Dog-Friendly: Yes Kid-Friendly: Yes
Located in the heart of City Heights lays a sweet gathering spot that was made possible by many hands. Thank you to the neighbors, business owners, schools, community artists, non-profits, contractors, and representatives from the City of San Diego who took a once allegedly dangerous and dilapidated plot of land and turned it into something so special.
The site of the Manzanita Gathering Place was once a dumping ground for people’s junk, was heavily eroded with invasive plants, a barricade of razor-sharp wires preventing access to the neighboring streets and an encampment for drug use. Not the kind of place you’d want your child to be around, or even you for that matter.
Together the groups mentioned above visualized and transformed this space into a beautiful work of art. Both volunteer artists and school children helped create the mosaic pillars that you can see when visiting.
The four main pillars represent the four elements: air, water, earth and fire as well as the four connecting neighborhoods in this area. The community not only breathed colorful life into this space but also helped the overall ecological health of the area by planting native plants in the garden.
There are still regular clean-ups and community gatherings that happen here. Here is a sweet article that shows the behind-the-scenes process of creating the Manzanita Gathering Place.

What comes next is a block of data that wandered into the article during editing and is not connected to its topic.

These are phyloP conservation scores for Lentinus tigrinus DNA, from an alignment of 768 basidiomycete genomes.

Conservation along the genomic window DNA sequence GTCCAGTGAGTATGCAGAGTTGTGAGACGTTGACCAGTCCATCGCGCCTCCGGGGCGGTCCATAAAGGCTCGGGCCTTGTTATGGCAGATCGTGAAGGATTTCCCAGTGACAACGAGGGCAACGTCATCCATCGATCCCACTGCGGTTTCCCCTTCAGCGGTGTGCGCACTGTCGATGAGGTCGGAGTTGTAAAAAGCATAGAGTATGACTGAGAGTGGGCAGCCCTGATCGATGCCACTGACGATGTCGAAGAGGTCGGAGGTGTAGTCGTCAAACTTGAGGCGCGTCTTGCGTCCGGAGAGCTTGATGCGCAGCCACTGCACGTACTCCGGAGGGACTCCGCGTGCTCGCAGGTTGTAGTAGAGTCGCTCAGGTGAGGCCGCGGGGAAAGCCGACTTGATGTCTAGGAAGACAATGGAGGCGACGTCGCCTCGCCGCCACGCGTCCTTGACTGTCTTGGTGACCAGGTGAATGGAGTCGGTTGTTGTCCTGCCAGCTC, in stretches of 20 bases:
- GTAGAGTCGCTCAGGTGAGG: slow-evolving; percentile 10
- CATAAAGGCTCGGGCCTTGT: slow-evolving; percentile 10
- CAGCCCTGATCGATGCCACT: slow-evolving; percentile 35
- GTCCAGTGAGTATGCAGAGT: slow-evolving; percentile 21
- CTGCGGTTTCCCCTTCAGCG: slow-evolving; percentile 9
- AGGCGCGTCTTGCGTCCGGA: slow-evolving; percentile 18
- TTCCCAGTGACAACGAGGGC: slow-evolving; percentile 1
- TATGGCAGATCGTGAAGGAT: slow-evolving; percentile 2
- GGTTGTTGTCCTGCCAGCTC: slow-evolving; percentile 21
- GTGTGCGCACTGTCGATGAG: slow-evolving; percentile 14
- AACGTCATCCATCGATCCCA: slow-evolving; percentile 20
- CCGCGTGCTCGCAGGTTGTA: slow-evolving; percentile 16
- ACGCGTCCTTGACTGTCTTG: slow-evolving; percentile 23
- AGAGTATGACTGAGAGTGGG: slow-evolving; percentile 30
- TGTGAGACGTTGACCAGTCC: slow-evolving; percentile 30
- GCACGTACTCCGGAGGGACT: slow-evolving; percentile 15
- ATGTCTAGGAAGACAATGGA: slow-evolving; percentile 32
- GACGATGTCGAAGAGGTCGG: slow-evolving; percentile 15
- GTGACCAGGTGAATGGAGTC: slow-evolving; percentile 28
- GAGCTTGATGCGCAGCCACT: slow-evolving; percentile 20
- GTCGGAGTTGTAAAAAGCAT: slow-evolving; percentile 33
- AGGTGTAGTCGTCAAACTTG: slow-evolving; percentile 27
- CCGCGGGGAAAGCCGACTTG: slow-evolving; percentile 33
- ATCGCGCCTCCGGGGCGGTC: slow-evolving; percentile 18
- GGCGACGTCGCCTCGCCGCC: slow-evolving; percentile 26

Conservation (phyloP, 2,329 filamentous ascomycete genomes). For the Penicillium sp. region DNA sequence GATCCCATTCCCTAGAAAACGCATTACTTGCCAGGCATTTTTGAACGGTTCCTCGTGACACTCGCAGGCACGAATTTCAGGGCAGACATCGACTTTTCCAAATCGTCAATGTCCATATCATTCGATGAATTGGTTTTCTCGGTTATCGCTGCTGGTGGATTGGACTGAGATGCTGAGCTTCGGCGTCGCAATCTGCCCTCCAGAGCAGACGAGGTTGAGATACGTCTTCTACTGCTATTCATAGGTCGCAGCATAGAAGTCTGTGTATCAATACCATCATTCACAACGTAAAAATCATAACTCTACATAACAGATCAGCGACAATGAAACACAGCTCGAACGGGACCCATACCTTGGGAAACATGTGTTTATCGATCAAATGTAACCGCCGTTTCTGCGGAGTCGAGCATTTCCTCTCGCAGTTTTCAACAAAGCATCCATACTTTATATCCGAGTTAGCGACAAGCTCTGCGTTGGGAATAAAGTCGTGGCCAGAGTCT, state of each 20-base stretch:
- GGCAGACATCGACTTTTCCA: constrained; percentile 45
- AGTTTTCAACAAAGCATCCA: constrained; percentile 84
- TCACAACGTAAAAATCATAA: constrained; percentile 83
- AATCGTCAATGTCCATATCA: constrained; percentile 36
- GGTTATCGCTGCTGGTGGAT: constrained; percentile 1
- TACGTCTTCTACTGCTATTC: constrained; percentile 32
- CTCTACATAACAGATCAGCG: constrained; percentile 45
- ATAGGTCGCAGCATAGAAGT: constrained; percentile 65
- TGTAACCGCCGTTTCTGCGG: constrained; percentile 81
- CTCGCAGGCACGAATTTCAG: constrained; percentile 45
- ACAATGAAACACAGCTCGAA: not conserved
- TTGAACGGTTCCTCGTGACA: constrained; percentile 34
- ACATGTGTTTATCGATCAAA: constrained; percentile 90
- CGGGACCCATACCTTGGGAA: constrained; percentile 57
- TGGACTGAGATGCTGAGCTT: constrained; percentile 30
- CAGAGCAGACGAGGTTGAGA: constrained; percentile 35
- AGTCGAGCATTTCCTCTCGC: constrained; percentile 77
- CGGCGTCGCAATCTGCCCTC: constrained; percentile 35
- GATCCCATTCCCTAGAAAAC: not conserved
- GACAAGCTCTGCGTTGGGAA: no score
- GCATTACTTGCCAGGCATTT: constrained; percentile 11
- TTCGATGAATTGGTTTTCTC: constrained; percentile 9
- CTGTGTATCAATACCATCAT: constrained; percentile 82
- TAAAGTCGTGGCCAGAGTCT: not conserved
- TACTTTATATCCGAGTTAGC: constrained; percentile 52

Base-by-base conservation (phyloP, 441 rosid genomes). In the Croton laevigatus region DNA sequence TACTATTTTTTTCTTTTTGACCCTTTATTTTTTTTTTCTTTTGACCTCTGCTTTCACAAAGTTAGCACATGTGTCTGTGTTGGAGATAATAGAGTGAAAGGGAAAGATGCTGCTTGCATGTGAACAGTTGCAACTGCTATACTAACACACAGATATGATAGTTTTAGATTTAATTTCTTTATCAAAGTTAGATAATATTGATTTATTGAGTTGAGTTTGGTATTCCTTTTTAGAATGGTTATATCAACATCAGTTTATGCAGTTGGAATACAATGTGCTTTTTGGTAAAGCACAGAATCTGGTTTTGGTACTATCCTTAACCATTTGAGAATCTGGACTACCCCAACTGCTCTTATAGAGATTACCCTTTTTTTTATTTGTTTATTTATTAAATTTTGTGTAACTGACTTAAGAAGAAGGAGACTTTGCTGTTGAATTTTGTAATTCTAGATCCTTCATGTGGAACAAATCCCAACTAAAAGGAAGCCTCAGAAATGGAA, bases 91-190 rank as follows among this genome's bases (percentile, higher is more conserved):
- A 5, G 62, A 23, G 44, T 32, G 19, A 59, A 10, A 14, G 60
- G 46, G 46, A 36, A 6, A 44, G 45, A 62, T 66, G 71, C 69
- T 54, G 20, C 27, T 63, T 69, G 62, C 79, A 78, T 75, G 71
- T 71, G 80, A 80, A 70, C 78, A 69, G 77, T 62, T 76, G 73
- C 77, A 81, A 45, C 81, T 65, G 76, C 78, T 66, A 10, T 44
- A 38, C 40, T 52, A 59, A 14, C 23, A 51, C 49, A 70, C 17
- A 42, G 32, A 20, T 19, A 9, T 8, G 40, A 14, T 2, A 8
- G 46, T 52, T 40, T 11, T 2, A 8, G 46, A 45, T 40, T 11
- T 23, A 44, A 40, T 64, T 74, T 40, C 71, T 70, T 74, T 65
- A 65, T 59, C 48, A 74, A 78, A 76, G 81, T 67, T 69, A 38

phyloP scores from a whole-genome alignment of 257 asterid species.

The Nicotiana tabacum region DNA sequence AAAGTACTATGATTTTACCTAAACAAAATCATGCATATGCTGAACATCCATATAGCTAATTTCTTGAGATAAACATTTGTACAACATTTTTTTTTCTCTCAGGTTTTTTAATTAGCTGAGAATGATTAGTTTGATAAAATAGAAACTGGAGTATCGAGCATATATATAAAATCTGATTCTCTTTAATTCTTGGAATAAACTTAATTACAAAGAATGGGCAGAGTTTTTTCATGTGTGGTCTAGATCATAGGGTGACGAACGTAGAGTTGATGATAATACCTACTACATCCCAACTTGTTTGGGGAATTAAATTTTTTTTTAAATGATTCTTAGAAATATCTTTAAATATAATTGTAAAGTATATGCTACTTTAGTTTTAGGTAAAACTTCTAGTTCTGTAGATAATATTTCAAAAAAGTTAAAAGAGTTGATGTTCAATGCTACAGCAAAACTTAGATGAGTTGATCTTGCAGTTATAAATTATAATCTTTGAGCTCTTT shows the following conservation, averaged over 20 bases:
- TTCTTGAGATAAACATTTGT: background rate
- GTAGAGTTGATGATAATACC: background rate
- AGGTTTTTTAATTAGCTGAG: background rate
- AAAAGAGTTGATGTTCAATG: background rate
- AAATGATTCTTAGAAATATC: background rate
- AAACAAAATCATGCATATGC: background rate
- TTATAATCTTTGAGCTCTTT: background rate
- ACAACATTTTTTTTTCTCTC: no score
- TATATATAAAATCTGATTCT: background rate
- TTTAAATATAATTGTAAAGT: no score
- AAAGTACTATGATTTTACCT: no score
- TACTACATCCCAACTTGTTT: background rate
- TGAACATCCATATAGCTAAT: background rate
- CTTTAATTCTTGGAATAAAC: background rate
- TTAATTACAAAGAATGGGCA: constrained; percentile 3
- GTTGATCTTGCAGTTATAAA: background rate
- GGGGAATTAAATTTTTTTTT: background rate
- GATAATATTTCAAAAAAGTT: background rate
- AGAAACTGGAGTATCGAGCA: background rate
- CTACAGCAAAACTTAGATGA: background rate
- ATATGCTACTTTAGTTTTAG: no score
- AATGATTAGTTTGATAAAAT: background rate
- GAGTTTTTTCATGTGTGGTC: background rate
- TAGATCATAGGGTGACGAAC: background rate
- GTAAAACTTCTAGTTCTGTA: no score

In 2015, this project received a Merit Award from the American Society of Landscape Architects!
When you visit, keep your eyes peeled for the Native Seed Plant Library! This concept is similar to the Little Free Library except with native seeds! The library was built by neighbor & carpenter Zubin Eggleston whose house is next door to the Manzanita Gathering Place. With the help of the San Diego Audubon Society, San Diego Canyonlands, California Native Plant Society, the library was brought to life!
Eggleston did a beautiful job with the design of the library. The doors are made of walnut and open up into drawers which carry the variety of seeds. The concept is that once the seeds that the neighbors have taken grow into beautiful, flowering plants, they can take the new seeds from those flowers and refill the library.
Using native seeds is an important way to give back to our city’s delicate habitat. It helps our local wildlife tremendously who rely on these plants for nectar, seeds and protection.